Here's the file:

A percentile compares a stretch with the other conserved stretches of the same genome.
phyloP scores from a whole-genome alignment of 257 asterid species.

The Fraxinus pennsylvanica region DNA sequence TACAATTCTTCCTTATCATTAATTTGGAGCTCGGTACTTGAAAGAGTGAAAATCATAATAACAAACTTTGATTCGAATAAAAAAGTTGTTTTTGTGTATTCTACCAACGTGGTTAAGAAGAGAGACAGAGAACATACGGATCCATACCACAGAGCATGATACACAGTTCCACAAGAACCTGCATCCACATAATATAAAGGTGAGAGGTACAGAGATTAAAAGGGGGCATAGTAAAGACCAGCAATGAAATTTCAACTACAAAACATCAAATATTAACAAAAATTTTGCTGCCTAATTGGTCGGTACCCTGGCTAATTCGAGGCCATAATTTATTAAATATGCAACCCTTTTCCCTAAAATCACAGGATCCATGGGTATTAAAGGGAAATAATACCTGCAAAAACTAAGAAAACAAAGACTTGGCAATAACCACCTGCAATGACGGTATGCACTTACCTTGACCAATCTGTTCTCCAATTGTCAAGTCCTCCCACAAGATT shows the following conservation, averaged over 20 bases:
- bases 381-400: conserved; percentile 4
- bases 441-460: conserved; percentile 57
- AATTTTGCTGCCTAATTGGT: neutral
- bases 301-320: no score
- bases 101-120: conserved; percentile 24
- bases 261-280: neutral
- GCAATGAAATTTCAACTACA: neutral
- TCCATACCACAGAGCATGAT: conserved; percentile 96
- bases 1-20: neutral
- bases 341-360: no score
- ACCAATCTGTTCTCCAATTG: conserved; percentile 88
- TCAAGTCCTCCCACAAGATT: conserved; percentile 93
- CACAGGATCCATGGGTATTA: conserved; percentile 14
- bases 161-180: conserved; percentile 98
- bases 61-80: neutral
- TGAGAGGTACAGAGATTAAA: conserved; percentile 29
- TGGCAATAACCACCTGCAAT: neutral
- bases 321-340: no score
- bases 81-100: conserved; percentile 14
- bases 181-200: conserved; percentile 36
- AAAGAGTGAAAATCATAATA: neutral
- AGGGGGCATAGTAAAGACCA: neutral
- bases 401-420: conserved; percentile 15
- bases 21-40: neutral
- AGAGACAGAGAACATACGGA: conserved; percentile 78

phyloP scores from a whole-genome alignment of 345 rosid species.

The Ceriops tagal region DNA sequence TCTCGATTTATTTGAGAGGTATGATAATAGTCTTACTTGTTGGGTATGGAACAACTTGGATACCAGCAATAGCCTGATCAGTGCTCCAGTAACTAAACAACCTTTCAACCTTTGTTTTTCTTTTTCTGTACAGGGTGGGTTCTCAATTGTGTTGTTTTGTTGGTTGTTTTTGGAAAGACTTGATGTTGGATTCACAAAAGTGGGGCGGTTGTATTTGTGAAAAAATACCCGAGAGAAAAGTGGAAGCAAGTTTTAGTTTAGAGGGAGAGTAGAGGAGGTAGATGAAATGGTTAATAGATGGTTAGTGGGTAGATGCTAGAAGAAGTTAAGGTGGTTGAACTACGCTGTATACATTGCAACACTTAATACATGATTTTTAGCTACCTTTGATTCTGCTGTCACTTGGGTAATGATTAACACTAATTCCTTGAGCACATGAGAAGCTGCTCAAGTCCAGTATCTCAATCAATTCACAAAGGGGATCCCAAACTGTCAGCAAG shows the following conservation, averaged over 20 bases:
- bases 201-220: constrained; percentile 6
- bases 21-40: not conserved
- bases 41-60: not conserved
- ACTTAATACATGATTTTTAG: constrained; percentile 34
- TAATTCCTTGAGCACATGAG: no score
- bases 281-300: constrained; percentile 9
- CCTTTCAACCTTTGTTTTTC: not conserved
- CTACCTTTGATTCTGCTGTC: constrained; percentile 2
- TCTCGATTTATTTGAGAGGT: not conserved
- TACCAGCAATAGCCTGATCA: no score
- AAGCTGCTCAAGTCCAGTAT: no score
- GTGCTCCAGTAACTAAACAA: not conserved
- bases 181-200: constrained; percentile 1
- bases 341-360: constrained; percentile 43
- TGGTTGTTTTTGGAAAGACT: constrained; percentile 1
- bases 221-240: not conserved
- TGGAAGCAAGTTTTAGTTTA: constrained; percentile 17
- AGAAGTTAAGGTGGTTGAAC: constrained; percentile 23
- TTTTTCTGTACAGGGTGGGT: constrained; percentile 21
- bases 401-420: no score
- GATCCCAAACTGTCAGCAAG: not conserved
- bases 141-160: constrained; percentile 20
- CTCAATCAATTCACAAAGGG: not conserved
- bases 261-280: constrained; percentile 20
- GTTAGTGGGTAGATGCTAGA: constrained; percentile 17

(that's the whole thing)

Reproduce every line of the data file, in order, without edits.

A percentile compares a stretch with the other conserved stretches of the same genome.
phyloP scores from a whole-genome alignment of 257 asterid species.

The Fraxinus pennsylvanica region DNA sequence TACAATTCTTCCTTATCATTAATTTGGAGCTCGGTACTTGAAAGAGTGAAAATCATAATAACAAACTTTGATTCGAATAAAAAAGTTGTTTTTGTGTATTCTACCAACGTGGTTAAGAAGAGAGACAGAGAACATACGGATCCATACCACAGAGCATGATACACAGTTCCACAAGAACCTGCATCCACATAATATAAAGGTGAGAGGTACAGAGATTAAAAGGGGGCATAGTAAAGACCAGCAATGAAATTTCAACTACAAAACATCAAATATTAACAAAAATTTTGCTGCCTAATTGGTCGGTACCCTGGCTAATTCGAGGCCATAATTTATTAAATATGCAACCCTTTTCCCTAAAATCACAGGATCCATGGGTATTAAAGGGAAATAATACCTGCAAAAACTAAGAAAACAAAGACTTGGCAATAACCACCTGCAATGACGGTATGCACTTACCTTGACCAATCTGTTCTCCAATTGTCAAGTCCTCCCACAAGATT shows the following conservation, averaged over 20 bases:
- bases 381-400: conserved; percentile 4
- bases 441-460: conserved; percentile 57
- AATTTTGCTGCCTAATTGGT: neutral
- bases 301-320: no score
- bases 101-120: conserved; percentile 24
- bases 261-280: neutral
- GCAATGAAATTTCAACTACA: neutral
- TCCATACCACAGAGCATGAT: conserved; percentile 96
- bases 1-20: neutral
- bases 341-360: no score
- ACCAATCTGTTCTCCAATTG: conserved; percentile 88
- TCAAGTCCTCCCACAAGATT: conserved; percentile 93
- CACAGGATCCATGGGTATTA: conserved; percentile 14
- bases 161-180: conserved; percentile 98
- bases 61-80: neutral
- TGAGAGGTACAGAGATTAAA: conserved; percentile 29
- TGGCAATAACCACCTGCAAT: neutral
- bases 321-340: no score
- bases 81-100: conserved; percentile 14
- bases 181-200: conserved; percentile 36
- AAAGAGTGAAAATCATAATA: neutral
- AGGGGGCATAGTAAAGACCA: neutral
- bases 401-420: conserved; percentile 15
- bases 21-40: neutral
- AGAGACAGAGAACATACGGA: conserved; percentile 78

phyloP scores from a whole-genome alignment of 345 rosid species.

The Ceriops tagal region DNA sequence TCTCGATTTATTTGAGAGGTATGATAATAGTCTTACTTGTTGGGTATGGAACAACTTGGATACCAGCAATAGCCTGATCAGTGCTCCAGTAACTAAACAACCTTTCAACCTTTGTTTTTCTTTTTCTGTACAGGGTGGGTTCTCAATTGTGTTGTTTTGTTGGTTGTTTTTGGAAAGACTTGATGTTGGATTCACAAAAGTGGGGCGGTTGTATTTGTGAAAAAATACCCGAGAGAAAAGTGGAAGCAAGTTTTAGTTTAGAGGGAGAGTAGAGGAGGTAGATGAAATGGTTAATAGATGGTTAGTGGGTAGATGCTAGAAGAAGTTAAGGTGGTTGAACTACGCTGTATACATTGCAACACTTAATACATGATTTTTAGCTACCTTTGATTCTGCTGTCACTTGGGTAATGATTAACACTAATTCCTTGAGCACATGAGAAGCTGCTCAAGTCCAGTATCTCAATCAATTCACAAAGGGGATCCCAAACTGTCAGCAAG shows the following conservation, averaged over 20 bases:
- bases 201-220: constrained; percentile 6
- bases 21-40: not conserved
- bases 41-60: not conserved
- ACTTAATACATGATTTTTAG: constrained; percentile 34
- TAATTCCTTGAGCACATGAG: no score
- bases 281-300: constrained; percentile 9
- CCTTTCAACCTTTGTTTTTC: not conserved
- CTACCTTTGATTCTGCTGTC: constrained; percentile 2
- TCTCGATTTATTTGAGAGGT: not conserved
- TACCAGCAATAGCCTGATCA: no score
- AAGCTGCTCAAGTCCAGTAT: no score
- GTGCTCCAGTAACTAAACAA: not conserved
- bases 181-200: constrained; percentile 1
- bases 341-360: constrained; percentile 43
- TGGTTGTTTTTGGAAAGACT: constrained; percentile 1
- bases 221-240: not conserved
- TGGAAGCAAGTTTTAGTTTA: constrained; percentile 17
- AGAAGTTAAGGTGGTTGAAC: constrained; percentile 23
- TTTTTCTGTACAGGGTGGGT: constrained; percentile 21
- bases 401-420: no score
- GATCCCAAACTGTCAGCAAG: not conserved
- bases 141-160: constrained; percentile 20
- CTCAATCAATTCACAAAGGG: not conserved
- bases 261-280: constrained; percentile 20
- GTTAGTGGGTAGATGCTAGA: constrained; percentile 17